I’ll show you how that works in a moment. First we have to look at our second tip.
In the Critical Reading section of the SAT, unlike in the Math section, you’re not looking for an exactly right answer. You have to look for the best possible answer among the choices they give you.
Sometimes you’ll be doing a question and think to yourself, none of these answers seem right to me. I know. Sometimes none of them seem right to me, either.
Sometimes none of the answers will be the same as how you would answer if you could write anything you want. That’s OK. One of the answers will still be better than all the rest.
All of the wrong answers have something about them that make them wrong. Students who do really well on this section know this. They use the process of elimination to eliminate the answers that are clearly wrong, then pick the best remaining answer.
The good news is that in almost every question, 3 of the answers will obviously be wrong, and you’ll be able to cross them out right away.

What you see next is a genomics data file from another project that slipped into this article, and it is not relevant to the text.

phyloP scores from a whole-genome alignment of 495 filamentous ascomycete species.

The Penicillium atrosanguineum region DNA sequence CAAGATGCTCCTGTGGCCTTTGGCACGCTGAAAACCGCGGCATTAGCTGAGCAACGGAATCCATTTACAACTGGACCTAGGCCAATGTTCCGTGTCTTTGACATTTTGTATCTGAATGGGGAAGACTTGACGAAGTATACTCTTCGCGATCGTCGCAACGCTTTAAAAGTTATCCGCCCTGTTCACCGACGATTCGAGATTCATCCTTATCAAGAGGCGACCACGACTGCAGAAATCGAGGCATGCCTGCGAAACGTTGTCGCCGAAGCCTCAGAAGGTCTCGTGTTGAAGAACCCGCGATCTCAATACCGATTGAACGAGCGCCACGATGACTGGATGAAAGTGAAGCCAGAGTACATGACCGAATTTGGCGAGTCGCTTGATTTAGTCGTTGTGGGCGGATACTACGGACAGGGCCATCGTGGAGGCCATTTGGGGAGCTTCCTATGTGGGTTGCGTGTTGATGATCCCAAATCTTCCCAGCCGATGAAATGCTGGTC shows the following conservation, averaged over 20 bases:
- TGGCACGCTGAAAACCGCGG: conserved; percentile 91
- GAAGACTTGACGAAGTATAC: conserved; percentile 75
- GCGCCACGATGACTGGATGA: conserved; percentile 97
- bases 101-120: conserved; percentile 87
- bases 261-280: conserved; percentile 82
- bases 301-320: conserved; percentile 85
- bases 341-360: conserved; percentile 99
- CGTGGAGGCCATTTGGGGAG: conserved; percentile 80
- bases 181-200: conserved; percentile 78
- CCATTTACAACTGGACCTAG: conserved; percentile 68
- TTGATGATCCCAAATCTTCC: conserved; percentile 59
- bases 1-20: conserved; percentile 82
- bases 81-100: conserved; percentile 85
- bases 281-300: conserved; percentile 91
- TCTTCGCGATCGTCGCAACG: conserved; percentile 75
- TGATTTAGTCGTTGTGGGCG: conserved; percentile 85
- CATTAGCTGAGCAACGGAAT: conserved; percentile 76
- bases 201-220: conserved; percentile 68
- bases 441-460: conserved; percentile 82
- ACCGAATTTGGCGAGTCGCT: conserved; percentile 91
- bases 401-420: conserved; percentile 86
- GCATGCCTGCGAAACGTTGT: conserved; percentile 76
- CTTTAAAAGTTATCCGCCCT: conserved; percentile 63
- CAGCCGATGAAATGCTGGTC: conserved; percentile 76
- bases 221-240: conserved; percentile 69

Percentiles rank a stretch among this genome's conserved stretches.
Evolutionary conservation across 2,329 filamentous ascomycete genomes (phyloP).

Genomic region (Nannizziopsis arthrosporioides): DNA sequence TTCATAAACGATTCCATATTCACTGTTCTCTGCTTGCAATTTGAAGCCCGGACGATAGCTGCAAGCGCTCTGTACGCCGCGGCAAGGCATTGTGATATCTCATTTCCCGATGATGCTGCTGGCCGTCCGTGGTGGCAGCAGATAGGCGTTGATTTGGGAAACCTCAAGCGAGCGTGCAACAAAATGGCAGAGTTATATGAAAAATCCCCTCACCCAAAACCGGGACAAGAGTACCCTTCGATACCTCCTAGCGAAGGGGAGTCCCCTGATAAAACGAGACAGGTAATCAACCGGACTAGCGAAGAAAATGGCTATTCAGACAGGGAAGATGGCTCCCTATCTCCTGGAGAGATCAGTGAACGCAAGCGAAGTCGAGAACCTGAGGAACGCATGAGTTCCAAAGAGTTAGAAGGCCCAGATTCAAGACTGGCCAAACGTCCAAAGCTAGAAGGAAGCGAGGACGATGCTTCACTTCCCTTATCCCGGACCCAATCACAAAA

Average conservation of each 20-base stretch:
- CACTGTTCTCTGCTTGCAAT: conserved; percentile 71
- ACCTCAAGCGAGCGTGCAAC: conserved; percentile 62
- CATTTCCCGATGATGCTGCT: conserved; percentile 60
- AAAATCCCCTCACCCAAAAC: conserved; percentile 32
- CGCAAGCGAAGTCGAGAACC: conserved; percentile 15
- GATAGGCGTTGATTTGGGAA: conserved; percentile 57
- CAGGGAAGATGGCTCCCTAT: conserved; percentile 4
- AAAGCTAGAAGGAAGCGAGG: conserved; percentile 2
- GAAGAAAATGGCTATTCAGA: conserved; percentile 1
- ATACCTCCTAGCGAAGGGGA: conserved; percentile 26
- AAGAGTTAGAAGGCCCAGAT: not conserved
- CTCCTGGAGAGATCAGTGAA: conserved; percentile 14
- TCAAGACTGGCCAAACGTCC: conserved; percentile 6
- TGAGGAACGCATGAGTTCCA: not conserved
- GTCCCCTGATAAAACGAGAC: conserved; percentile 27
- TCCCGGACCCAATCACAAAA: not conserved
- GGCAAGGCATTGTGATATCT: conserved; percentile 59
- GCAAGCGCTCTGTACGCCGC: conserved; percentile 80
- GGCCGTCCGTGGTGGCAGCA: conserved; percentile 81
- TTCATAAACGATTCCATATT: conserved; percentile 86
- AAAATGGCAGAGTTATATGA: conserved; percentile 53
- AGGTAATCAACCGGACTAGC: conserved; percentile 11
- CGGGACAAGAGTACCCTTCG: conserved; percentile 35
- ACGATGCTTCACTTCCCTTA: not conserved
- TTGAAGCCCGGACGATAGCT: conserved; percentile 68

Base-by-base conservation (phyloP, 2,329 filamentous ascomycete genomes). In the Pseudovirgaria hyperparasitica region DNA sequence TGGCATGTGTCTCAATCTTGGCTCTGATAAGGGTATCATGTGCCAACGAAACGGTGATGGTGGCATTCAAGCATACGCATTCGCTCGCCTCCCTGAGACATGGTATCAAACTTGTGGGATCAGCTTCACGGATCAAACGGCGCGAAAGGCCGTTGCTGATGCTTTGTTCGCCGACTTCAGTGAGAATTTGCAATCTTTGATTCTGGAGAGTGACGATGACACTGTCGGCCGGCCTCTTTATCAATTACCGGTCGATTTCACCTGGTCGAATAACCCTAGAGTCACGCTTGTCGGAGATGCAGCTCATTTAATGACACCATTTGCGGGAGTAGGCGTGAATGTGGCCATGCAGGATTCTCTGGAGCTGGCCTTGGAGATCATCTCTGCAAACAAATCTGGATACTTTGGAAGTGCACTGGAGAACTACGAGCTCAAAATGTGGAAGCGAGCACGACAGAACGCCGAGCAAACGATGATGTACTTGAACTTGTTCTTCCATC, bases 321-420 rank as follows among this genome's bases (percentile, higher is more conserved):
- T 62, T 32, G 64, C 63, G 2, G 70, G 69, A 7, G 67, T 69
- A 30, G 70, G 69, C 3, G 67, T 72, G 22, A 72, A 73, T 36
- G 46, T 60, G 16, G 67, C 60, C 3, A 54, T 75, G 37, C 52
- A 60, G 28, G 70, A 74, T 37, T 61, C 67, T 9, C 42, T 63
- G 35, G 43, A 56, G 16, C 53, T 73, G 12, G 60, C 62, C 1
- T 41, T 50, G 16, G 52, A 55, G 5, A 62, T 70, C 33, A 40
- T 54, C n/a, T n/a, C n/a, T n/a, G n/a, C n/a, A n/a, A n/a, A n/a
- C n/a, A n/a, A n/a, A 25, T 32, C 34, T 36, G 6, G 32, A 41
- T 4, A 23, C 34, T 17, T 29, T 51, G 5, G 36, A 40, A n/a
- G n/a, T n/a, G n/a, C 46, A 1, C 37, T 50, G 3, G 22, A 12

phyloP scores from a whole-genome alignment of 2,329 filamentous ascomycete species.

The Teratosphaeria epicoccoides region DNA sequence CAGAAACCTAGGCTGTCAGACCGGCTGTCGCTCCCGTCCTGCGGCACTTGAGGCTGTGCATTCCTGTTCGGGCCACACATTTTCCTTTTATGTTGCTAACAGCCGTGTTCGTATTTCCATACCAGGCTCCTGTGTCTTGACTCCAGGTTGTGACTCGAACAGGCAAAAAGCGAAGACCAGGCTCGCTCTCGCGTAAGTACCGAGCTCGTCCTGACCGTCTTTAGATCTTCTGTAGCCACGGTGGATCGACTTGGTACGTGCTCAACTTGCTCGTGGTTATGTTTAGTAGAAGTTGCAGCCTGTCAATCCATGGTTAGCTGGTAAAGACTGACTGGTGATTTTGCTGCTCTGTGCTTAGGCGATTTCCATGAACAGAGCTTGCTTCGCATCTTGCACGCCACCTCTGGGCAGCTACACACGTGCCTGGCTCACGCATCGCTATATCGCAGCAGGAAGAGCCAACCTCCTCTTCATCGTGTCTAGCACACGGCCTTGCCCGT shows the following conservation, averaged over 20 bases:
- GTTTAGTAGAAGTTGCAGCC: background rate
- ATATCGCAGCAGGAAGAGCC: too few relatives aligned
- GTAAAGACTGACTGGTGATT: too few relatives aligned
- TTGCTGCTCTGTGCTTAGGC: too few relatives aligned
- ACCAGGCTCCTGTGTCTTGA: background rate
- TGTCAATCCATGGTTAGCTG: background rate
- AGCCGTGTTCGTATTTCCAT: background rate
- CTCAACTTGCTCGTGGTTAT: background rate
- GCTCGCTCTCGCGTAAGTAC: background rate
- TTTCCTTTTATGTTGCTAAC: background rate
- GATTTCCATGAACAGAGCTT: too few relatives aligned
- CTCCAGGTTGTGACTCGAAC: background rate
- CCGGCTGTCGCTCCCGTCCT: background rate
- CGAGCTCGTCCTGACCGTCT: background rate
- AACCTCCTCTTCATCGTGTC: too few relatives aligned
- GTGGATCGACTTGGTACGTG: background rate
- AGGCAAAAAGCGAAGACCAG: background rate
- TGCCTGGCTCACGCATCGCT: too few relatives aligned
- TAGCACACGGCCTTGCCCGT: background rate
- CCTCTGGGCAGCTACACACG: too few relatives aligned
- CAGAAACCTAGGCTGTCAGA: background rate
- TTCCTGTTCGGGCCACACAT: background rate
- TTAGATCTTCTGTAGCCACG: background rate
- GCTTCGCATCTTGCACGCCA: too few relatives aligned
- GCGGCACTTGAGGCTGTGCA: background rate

In fact, when using the process of elimination, after you’re done crossing off the answers that are obviously wrong, if you’re not sure which of the remaining answers is the best choice, pick pick the one that most closely reflects the main idea of the passage.
Let’s see how this works for the second long critical reading passage in Section 7 of the Official SAT Practice Test for 2009 – 2010. It’s the passage that begins, “Ridiculing television, and warning about its inherent evils, is nothing new.”
Download it now and follow along with me.
The main idea of that passage, and the authors opinion, can be simply stated as: